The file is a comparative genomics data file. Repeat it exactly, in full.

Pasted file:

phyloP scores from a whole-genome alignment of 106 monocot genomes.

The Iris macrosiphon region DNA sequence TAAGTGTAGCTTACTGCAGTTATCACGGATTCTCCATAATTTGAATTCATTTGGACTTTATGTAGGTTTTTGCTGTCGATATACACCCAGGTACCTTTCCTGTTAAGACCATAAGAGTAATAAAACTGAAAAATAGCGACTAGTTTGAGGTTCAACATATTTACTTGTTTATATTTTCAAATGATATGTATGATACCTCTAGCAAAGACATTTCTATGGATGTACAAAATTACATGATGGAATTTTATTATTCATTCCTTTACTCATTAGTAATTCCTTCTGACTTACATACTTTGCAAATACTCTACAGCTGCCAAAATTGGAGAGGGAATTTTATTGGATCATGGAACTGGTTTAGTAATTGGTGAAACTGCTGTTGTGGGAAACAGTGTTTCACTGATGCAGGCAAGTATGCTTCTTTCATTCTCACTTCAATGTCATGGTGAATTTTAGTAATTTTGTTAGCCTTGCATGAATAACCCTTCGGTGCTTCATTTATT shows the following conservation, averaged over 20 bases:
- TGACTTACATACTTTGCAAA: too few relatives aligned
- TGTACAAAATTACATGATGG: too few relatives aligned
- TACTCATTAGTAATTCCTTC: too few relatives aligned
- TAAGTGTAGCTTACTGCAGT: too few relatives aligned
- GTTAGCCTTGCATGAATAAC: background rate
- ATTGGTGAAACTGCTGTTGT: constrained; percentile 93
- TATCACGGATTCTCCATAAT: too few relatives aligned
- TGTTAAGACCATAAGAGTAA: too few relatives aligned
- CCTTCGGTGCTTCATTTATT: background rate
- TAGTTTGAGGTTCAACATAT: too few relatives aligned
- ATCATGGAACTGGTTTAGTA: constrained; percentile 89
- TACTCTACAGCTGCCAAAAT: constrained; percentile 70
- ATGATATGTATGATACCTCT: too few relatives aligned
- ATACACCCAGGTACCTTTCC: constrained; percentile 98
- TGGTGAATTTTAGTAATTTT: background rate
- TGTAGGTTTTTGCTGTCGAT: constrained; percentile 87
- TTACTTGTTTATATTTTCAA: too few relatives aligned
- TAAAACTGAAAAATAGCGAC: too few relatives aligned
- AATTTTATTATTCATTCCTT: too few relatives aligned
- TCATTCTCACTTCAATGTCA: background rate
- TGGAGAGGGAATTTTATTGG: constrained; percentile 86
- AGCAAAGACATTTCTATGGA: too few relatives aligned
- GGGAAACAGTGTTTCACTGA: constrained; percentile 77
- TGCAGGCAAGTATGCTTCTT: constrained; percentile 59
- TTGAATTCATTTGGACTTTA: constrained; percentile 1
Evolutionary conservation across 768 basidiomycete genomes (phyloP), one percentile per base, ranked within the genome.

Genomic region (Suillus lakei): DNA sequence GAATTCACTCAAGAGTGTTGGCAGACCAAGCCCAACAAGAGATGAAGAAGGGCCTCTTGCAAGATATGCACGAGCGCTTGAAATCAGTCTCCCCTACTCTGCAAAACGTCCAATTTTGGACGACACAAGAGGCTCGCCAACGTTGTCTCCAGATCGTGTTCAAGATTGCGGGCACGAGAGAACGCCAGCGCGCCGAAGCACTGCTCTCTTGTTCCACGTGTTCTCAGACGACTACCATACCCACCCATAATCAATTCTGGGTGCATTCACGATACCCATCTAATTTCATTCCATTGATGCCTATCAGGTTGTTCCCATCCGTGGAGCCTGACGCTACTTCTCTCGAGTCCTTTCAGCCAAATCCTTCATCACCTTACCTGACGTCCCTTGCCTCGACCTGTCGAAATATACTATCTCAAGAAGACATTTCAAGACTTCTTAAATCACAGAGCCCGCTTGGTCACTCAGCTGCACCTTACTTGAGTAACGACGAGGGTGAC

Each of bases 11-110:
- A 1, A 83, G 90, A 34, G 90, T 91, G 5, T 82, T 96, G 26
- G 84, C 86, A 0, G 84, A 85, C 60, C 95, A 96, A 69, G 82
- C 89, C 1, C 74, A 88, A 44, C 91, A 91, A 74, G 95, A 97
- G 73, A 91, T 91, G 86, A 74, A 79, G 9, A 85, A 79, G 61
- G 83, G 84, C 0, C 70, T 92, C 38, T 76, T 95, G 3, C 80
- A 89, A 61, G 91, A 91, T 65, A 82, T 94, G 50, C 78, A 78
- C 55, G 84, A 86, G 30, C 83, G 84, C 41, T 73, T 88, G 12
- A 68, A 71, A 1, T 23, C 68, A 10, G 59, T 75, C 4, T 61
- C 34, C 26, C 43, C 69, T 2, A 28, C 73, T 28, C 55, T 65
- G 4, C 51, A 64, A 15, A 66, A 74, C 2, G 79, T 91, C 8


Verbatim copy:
phyloP scores from a whole-genome alignment of 106 monocot genomes.

The Iris macrosiphon region DNA sequence TAAGTGTAGCTTACTGCAGTTATCACGGATTCTCCATAATTTGAATTCATTTGGACTTTATGTAGGTTTTTGCTGTCGATATACACCCAGGTACCTTTCCTGTTAAGACCATAAGAGTAATAAAACTGAAAAATAGCGACTAGTTTGAGGTTCAACATATTTACTTGTTTATATTTTCAAATGATATGTATGATACCTCTAGCAAAGACATTTCTATGGATGTACAAAATTACATGATGGAATTTTATTATTCATTCCTTTACTCATTAGTAATTCCTTCTGACTTACATACTTTGCAAATACTCTACAGCTGCCAAAATTGGAGAGGGAATTTTATTGGATCATGGAACTGGTTTAGTAATTGGTGAAACTGCTGTTGTGGGAAACAGTGTTTCACTGATGCAGGCAAGTATGCTTCTTTCATTCTCACTTCAATGTCATGGTGAATTTTAGTAATTTTGTTAGCCTTGCATGAATAACCCTTCGGTGCTTCATTTATT shows the following conservation, averaged over 20 bases:
- TGACTTACATACTTTGCAAA: too few relatives aligned
- TGTACAAAATTACATGATGG: too few relatives aligned
- TACTCATTAGTAATTCCTTC: too few relatives aligned
- TAAGTGTAGCTTACTGCAGT: too few relatives aligned
- GTTAGCCTTGCATGAATAAC: background rate
- ATTGGTGAAACTGCTGTTGT: constrained; percentile 93
- TATCACGGATTCTCCATAAT: too few relatives aligned
- TGTTAAGACCATAAGAGTAA: too few relatives aligned
- CCTTCGGTGCTTCATTTATT: background rate
- TAGTTTGAGGTTCAACATAT: too few relatives aligned
- ATCATGGAACTGGTTTAGTA: constrained; percentile 89
- TACTCTACAGCTGCCAAAAT: constrained; percentile 70
- ATGATATGTATGATACCTCT: too few relatives aligned
- ATACACCCAGGTACCTTTCC: constrained; percentile 98
- TGGTGAATTTTAGTAATTTT: background rate
- TGTAGGTTTTTGCTGTCGAT: constrained; percentile 87
- TTACTTGTTTATATTTTCAA: too few relatives aligned
- TAAAACTGAAAAATAGCGAC: too few relatives aligned
- AATTTTATTATTCATTCCTT: too few relatives aligned
- TCATTCTCACTTCAATGTCA: background rate
- TGGAGAGGGAATTTTATTGG: constrained; percentile 86
- AGCAAAGACATTTCTATGGA: too few relatives aligned
- GGGAAACAGTGTTTCACTGA: constrained; percentile 77
- TGCAGGCAAGTATGCTTCTT: constrained; percentile 59
- TTGAATTCATTTGGACTTTA: constrained; percentile 1
Evolutionary conservation across 768 basidiomycete genomes (phyloP), one percentile per base, ranked within the genome.

Genomic region (Suillus lakei): DNA sequence GAATTCACTCAAGAGTGTTGGCAGACCAAGCCCAACAAGAGATGAAGAAGGGCCTCTTGCAAGATATGCACGAGCGCTTGAAATCAGTCTCCCCTACTCTGCAAAACGTCCAATTTTGGACGACACAAGAGGCTCGCCAACGTTGTCTCCAGATCGTGTTCAAGATTGCGGGCACGAGAGAACGCCAGCGCGCCGAAGCACTGCTCTCTTGTTCCACGTGTTCTCAGACGACTACCATACCCACCCATAATCAATTCTGGGTGCATTCACGATACCCATCTAATTTCATTCCATTGATGCCTATCAGGTTGTTCCCATCCGTGGAGCCTGACGCTACTTCTCTCGAGTCCTTTCAGCCAAATCCTTCATCACCTTACCTGACGTCCCTTGCCTCGACCTGTCGAAATATACTATCTCAAGAAGACATTTCAAGACTTCTTAAATCACAGAGCCCGCTTGGTCACTCAGCTGCACCTTACTTGAGTAACGACGAGGGTGAC

Each of bases 11-110:
- A 1, A 83, G 90, A 34, G 90, T 91, G 5, T 82, T 96, G 26
- G 84, C 86, A 0, G 84, A 85, C 60, C 95, A 96, A 69, G 82
- C 89, C 1, C 74, A 88, A 44, C 91, A 91, A 74, G 95, A 97
- G 73, A 91, T 91, G 86, A 74, A 79, G 9, A 85, A 79, G 61
- G 83, G 84, C 0, C 70, T 92, C 38, T 76, T 95, G 3, C 80
- A 89, A 61, G 91, A 91, T 65, A 82, T 94, G 50, C 78, A 78
- C 55, G 84, A 86, G 30, C 83, G 84, C 41, T 73, T 88, G 12
- A 68, A 71, A 1, T 23, C 68, A 10, G 59, T 75, C 4, T 61
- C 34, C 26, C 43, C 69, T 2, A 28, C 73, T 28, C 55, T 65
- G 4, C 51, A 64, A 15, A 66, A 74, C 2, G 79, T 91, C 8